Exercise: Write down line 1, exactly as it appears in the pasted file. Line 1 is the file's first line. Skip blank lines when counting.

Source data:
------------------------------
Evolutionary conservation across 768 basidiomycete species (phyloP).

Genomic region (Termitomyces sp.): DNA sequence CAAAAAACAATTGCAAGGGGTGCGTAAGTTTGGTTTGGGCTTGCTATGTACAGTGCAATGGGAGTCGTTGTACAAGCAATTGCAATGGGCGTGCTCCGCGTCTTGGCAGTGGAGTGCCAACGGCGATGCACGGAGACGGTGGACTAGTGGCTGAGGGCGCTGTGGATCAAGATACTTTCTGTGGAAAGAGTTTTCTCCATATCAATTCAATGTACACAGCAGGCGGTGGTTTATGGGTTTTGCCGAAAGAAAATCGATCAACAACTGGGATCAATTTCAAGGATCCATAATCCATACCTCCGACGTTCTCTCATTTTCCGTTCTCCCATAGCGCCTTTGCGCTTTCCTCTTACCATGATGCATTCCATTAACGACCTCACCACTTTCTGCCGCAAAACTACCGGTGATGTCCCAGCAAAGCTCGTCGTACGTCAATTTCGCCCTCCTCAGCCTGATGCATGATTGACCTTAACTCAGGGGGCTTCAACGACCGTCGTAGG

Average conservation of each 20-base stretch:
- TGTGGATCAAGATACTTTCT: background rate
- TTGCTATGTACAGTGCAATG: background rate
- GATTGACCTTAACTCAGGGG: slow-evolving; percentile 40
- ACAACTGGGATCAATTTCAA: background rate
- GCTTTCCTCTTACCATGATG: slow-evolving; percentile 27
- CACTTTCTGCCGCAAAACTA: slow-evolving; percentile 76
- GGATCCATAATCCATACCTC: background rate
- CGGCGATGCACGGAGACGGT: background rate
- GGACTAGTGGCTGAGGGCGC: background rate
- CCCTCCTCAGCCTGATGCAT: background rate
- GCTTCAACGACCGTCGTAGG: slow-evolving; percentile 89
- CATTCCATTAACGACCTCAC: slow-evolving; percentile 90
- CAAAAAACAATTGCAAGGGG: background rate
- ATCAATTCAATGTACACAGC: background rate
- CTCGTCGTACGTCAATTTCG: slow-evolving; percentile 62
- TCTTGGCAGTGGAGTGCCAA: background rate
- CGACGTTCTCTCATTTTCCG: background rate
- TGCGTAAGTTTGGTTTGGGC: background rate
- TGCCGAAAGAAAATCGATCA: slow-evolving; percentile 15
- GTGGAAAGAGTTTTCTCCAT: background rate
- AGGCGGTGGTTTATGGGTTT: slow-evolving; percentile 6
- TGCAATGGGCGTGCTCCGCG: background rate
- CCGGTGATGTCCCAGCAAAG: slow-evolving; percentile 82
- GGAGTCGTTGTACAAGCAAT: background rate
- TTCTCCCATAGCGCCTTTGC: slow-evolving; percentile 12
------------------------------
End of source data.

Evolutionary conservation across 768 basidiomycete species (phyloP).